UVic logo


contact | home | Instagram | lab | links | opportunities | people | publications | research | teaching | Twitter

Imperial Oil






North Robotics


We thank the above organizations and companies for their generous support of our research.


A Wordle word cloud, made from the text of my Discovery Grant (in UVic colours)


We investigate challenging inorganic and organometallic catalytic systems using powerful characterization tools and methodologies of our own devising. Further details are given below; also see our list of publications.

Catalyst Discovery | Ligand Design | Methodology Development

Catalyst Discovery

We have work in progress on systems as diverse as palladium-catalyzed cross-coupling reactions, biodiesel synthesis, activators for olefin polymerization, platinum-catalyzed hydrosilylation, and rhodium-catalyzed hydrogenation. We can track reactions in exquisite detail - see below for an example of the kind of data we get - 9000+ data points on every component of a catalytic reaction mixture including starting material, product, byproduct(s), AND key intermediates. Contact Scott for more details of current projects. We've most recently extended our work with mass spectrometry to add complementary techniques such as infrared spectroscopy [100], UV/Vis spectroscopy [104] and colorimetry [108].

ESI-MS analysis of a Sonogashira cross-coupling reaction [65].


ESI-MS + IR investigation of hydroacylation [100].

Ligand Design

We are interested in reactions catalysed by transition metal complexes, with a particular interest in those that are charged [51]. We design ligands for this express purpose [43, 56, 58]. The resulting charged complexes are of particular interest as they are suitable for use in green reaction media (such as water or ionic liquids) [32] and have the advantage of being amenable to study using ESI-MS [27].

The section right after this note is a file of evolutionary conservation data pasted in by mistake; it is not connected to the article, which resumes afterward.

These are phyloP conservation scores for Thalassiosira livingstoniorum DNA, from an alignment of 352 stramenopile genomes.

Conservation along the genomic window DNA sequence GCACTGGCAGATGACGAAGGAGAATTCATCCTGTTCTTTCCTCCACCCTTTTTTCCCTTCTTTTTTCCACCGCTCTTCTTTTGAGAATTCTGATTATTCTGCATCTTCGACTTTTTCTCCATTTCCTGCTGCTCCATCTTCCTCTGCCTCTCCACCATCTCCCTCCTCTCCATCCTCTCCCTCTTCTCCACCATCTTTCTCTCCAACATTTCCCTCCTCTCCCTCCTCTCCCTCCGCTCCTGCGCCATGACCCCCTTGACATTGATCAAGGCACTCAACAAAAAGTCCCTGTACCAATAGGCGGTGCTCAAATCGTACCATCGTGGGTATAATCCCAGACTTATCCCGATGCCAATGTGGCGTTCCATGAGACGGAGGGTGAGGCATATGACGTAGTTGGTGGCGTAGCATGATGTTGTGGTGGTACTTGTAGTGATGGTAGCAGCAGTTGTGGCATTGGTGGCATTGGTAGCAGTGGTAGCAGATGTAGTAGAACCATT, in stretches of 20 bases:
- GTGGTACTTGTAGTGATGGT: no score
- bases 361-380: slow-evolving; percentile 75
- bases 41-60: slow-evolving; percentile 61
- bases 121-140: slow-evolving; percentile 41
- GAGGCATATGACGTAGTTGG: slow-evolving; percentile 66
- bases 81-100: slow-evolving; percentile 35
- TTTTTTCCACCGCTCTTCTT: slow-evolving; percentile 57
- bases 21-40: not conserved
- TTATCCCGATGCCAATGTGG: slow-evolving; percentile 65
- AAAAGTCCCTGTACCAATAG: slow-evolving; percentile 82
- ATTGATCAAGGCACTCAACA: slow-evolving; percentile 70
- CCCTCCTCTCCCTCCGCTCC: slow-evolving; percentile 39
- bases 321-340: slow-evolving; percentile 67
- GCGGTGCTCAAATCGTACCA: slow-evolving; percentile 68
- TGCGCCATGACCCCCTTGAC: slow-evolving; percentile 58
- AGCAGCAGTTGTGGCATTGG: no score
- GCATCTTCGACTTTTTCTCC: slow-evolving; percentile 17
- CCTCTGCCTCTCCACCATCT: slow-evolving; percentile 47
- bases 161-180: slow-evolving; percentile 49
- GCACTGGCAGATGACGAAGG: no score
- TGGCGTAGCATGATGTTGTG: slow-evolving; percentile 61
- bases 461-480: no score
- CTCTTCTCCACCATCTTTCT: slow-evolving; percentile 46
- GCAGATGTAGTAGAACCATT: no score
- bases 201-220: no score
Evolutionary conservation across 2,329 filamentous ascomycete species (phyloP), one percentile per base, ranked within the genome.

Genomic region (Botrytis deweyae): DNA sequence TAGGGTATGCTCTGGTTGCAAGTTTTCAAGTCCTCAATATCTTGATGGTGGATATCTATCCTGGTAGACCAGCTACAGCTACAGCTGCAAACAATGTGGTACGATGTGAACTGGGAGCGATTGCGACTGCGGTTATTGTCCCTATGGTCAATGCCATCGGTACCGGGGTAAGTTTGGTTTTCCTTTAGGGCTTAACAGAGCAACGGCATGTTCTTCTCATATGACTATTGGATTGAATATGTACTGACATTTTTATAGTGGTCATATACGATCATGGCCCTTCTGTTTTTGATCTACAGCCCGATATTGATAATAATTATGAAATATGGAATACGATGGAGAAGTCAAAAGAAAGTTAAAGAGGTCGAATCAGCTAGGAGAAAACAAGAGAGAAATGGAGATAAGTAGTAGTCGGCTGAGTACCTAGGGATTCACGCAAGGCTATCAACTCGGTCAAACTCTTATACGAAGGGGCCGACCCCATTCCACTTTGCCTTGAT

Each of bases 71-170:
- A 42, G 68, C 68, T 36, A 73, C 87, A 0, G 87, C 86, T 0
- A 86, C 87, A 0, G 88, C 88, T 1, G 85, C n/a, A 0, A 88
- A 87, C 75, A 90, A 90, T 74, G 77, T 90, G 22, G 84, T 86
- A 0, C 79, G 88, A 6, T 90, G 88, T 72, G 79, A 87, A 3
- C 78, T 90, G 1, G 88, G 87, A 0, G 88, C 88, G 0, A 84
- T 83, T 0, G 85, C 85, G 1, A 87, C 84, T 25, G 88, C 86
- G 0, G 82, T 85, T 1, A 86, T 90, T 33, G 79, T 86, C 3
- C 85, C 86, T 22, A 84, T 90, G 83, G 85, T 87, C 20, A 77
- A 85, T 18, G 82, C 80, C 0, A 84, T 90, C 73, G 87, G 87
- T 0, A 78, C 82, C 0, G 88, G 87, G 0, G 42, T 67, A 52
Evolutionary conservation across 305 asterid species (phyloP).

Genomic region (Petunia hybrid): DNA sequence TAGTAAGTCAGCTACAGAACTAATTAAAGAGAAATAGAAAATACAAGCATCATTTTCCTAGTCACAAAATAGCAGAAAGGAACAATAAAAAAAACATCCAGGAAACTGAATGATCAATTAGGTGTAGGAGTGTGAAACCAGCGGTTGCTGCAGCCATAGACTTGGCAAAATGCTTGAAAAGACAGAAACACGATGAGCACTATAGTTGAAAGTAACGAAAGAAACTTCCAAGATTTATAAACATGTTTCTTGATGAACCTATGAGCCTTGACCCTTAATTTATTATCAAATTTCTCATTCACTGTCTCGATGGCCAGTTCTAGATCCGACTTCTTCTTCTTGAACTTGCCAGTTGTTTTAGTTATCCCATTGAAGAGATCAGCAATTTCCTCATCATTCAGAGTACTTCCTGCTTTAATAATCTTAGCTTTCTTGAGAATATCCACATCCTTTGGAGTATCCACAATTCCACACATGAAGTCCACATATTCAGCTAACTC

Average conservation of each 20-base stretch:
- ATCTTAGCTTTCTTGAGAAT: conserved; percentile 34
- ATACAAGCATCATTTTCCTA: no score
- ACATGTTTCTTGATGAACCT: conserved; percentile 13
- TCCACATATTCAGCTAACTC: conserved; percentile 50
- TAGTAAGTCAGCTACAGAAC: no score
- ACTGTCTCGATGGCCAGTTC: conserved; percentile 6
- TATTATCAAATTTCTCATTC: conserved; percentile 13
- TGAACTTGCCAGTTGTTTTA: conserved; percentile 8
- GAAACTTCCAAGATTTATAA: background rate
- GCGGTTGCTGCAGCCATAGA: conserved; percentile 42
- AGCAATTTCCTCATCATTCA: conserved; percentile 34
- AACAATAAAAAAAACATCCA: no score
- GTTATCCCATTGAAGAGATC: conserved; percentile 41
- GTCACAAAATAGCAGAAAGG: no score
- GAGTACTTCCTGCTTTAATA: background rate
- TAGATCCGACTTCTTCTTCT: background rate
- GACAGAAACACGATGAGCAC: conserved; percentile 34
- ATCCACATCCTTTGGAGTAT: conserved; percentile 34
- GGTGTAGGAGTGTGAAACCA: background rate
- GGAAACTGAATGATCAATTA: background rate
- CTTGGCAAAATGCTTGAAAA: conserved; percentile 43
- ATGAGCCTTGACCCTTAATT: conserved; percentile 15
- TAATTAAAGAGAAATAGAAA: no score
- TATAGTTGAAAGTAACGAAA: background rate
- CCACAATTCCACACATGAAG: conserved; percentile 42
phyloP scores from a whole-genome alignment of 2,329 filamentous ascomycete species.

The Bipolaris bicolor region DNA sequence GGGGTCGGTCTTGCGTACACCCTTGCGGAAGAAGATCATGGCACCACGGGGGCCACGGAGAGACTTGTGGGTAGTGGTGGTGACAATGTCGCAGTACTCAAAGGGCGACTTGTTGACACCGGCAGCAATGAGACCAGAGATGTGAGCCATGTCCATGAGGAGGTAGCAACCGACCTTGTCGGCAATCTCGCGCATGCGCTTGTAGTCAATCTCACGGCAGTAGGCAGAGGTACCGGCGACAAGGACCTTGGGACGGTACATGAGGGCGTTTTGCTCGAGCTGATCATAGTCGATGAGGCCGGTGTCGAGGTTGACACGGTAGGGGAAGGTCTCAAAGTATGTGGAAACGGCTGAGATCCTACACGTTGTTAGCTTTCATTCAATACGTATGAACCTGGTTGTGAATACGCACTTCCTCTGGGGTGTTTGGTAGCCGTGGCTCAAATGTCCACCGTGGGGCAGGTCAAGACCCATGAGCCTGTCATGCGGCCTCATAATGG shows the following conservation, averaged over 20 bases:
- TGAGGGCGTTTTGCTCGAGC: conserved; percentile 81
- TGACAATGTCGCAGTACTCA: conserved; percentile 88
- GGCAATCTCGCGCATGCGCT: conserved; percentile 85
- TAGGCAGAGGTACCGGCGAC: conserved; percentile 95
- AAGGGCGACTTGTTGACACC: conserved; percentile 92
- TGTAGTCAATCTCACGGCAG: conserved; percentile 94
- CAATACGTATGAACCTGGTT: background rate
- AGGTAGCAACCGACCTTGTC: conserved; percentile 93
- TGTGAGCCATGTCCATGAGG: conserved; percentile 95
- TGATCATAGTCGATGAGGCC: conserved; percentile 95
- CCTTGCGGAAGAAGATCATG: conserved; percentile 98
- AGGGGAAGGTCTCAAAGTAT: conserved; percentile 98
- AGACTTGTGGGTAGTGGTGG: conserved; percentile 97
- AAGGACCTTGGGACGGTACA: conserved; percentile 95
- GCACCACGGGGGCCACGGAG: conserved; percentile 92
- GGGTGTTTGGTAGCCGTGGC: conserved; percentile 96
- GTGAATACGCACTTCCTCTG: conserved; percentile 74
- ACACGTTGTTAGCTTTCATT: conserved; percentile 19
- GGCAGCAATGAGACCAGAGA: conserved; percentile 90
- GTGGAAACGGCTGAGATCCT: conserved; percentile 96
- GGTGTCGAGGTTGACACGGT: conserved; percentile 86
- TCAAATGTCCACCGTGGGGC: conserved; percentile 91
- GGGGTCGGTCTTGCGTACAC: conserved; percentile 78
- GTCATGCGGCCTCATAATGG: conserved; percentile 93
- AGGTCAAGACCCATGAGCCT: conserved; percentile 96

An "electrospray active" phosphine ligand, equipped with a charged phosphonium group [58].

Methodology development

The group uses electrospray ionization (ESI) tandem mass spectrometry (MS/MS) as its primary characterization tool, and we operate a high performance hybrid quadrupole/time-of-flight instrument. Primarily used for the study of high-mass biological molecules, ESI-MS is a powerful and sensitive technique capable of rapidly characterising complex mixtures at very low concentration [10, 13, 18]. As such, it's a great tool for in situ studies of catalysis in action - but it has weaknesses that we've had to address. We've shown we can spray non-polar solvents [42], blur the distinction between gas and solution phase [48, 50], study catalysts in ionic liquids [29, 34], do ESI-MS under oxygen- and moisture-free conditions [52], monitor reaction continuously [61] and developed a way to reduce the large quantities of structural data obtained from MS studies to a manageable size in a visually attractive and intuitive way [9, 17, 30]. We've developed Python tools for data analysis [120] and built an online catalytic cycle generator that incorporates rate constant information.

ESI mass spectrum of a rhodium catalyst and an ionic liquid, from a hexane solution [42].

Tools of the trade: hexapole ion focusing devices, part of the front end of the spectrometer.

PSI-ESI-MS [61].

EDESI spectrum of a dianionic metal cluster [23, 26, 39].

© JS McIndoe, Department of Chemistry, University of Victoria  ·  Updated 21 February, 2021